I’ve written at length about this issue at coolnotcute.com and made several suggestions as to how male tastes might be better represented in the picture book world. One suggestion is that both sexes should be equally represented on the judging panel of the Kate Greenaway Medal, the high-profile UK children’s book award that usually goes to a picture book illustrator. The award is organised by CILIP, the professional body for UK librarians and the winner is chosen each year by a panel of CILIP members who also chose the winner of the Carnegie Medal for children’s fiction.

The Greenaway and Carnegie Medals are (to quote their website) “the UK's oldest and most prestigious children's book awards” and widely regarded as children’s literature’s equivalents of the Man Booker Prize. However, while the Man Booker’s judging panels have been consistently gender-balanced since 1997, the Greenaway and Carnegie panels have for some time been overwhelmingly female. Last year there were twelve women and one man on the panel; this year all thirteen judges are women.

The Greenaway and Carnegie have always made an invaluable contribution to raising the profile of children’s books and promoting children’s literacy for both sexes and I don’t wish to detract from this achievement. However, if we want books to appeal to boys as much as girls, shouldn’t the UK’s “most prestigious children’s book awards” reflect male tastes as much as female ones?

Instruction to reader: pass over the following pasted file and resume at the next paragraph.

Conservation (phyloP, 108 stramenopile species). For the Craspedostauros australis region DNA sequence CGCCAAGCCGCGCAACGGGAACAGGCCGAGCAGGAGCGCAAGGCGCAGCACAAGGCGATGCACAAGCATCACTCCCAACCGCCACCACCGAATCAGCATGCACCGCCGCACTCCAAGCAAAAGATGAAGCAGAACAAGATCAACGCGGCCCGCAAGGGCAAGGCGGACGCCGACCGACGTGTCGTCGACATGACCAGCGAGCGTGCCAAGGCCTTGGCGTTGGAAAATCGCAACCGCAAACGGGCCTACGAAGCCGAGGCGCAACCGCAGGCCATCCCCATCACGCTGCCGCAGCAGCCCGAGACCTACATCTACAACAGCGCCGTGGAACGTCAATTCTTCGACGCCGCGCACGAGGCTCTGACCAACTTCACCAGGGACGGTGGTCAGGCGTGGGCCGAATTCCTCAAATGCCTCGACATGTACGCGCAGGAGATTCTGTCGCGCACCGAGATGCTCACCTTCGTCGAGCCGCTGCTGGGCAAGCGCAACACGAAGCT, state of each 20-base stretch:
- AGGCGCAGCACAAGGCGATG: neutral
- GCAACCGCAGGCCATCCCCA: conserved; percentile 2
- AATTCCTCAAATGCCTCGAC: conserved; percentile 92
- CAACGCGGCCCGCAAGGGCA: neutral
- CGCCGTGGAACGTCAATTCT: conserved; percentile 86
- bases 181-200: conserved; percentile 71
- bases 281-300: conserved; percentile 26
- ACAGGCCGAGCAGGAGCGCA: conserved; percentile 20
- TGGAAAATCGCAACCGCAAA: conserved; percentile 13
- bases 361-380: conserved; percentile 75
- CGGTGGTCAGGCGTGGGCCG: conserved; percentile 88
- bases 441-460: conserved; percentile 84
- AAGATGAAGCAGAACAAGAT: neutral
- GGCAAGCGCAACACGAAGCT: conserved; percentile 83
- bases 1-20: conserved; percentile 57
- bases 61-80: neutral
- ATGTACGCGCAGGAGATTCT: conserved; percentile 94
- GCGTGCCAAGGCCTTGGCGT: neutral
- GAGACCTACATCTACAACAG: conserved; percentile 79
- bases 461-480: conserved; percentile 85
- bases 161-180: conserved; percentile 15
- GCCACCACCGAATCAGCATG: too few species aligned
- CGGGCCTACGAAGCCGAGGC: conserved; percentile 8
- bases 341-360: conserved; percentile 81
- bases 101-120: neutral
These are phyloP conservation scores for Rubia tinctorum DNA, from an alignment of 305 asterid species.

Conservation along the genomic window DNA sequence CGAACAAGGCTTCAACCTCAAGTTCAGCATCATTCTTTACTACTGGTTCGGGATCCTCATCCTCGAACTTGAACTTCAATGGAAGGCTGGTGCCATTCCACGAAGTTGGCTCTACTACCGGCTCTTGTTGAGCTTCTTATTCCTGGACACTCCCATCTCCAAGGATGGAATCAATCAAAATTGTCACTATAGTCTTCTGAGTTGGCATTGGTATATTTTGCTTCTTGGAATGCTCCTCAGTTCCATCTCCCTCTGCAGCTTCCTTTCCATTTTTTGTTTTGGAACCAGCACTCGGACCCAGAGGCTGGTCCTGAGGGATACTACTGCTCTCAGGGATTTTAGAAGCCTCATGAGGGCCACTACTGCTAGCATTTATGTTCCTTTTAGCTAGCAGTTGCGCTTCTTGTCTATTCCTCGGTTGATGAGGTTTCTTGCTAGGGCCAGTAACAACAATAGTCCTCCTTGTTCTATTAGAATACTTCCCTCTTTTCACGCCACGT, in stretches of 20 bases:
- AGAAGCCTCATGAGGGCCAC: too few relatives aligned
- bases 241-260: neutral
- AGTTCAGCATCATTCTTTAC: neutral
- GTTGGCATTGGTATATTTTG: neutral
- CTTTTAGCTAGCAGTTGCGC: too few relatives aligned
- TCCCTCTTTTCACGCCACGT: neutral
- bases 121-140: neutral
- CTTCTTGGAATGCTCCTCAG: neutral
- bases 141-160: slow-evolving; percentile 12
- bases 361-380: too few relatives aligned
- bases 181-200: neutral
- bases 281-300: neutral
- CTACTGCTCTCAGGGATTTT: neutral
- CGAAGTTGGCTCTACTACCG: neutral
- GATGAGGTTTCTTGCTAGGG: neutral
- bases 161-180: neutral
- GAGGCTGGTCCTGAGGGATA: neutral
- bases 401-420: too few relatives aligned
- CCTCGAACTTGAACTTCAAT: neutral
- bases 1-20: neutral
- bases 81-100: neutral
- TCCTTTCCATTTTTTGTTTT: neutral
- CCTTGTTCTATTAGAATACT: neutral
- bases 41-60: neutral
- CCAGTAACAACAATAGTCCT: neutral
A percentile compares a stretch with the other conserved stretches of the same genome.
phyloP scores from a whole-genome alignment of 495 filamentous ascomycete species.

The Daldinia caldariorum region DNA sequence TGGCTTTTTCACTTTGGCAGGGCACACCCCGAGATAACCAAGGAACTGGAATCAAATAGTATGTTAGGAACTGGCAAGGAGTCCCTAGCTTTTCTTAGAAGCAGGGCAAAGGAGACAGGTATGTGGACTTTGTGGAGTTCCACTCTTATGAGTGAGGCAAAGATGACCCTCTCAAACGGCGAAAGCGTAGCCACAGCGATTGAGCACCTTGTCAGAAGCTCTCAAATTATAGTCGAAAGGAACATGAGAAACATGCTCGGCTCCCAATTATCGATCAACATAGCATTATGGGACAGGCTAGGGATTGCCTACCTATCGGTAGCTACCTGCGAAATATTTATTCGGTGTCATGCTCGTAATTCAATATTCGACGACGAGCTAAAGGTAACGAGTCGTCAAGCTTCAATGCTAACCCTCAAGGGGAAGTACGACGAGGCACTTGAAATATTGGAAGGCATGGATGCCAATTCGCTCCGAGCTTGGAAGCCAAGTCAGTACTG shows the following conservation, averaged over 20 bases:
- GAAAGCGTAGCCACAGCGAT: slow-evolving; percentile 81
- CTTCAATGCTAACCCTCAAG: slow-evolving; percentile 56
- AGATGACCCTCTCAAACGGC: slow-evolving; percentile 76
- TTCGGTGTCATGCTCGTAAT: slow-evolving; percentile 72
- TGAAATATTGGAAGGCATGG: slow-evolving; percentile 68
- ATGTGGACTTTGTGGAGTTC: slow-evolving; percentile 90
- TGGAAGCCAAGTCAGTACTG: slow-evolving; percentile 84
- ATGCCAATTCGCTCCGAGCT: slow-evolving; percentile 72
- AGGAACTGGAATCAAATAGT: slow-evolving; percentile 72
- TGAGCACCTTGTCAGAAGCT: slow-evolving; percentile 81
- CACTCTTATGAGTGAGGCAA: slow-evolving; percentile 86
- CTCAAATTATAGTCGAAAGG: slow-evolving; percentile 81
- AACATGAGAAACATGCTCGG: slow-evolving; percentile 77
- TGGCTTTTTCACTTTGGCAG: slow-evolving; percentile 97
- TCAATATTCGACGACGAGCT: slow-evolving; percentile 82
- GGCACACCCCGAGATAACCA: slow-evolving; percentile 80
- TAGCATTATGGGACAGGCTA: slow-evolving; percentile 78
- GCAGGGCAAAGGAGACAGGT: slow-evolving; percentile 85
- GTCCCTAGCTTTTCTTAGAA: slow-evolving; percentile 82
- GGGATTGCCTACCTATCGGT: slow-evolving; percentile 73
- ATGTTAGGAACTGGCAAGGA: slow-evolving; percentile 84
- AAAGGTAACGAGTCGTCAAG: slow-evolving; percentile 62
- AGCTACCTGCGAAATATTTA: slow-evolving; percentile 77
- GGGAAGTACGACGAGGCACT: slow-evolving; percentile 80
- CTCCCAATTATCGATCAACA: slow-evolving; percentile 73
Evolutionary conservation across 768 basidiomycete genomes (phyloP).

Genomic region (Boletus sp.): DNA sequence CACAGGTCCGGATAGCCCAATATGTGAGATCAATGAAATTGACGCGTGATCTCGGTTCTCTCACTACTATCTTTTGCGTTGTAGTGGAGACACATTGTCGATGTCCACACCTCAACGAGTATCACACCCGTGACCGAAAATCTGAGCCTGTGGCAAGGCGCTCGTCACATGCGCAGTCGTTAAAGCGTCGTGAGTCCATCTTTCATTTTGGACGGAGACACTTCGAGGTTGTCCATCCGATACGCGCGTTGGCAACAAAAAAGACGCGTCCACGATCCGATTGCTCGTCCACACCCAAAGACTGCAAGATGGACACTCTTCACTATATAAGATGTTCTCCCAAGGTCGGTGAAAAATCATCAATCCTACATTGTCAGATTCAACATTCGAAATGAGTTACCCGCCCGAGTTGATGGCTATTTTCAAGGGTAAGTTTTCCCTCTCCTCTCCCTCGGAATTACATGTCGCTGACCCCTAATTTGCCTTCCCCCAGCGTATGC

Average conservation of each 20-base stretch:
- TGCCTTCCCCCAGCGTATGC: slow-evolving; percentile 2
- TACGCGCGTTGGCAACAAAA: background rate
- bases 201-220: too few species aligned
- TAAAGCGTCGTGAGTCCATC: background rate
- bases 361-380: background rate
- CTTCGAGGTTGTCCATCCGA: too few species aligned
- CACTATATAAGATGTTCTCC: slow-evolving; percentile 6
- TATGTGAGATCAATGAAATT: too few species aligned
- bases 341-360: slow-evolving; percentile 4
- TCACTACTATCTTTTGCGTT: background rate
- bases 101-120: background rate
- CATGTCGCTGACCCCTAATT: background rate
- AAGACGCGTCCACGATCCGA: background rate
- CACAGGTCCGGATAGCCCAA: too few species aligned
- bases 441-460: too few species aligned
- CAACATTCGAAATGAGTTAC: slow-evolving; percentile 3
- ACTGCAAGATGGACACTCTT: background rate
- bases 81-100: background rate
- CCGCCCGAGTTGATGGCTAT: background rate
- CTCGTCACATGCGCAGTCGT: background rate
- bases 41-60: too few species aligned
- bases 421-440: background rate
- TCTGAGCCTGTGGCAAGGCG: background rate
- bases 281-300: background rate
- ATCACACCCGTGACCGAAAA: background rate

I wrote to the awards’ organisers on 19 March to urge them to adopt a gender-balanced panel for future awards, but have yet to receive a response. I realise that adopting a gender-balanced panel would mean over-representing the number of men working as librarians, but surely it’s more important for “children’s” book awards to reflect the gender balance of the books’ intended readers rather than the profession that serves them? If there aren’t enough male librarians to balance a panel of thirteen, men from related professions such as teaching could be included. Or the size of the panel could be reduced until it could be balanced; a panel of five, like that of the Man Booker, would only require two men to balance it.

I recognise that, as professional librarians, the judges will do their best to be objective and take the reading preferences of both sexes into account. But no judge can be entirely objective: two librarians working in the same library might have differing opinions on the best children’s books published last year. Given that there’ll always be some degree of subjectivity, shouldn’t that subjectivity reflect the tastes of both sexes?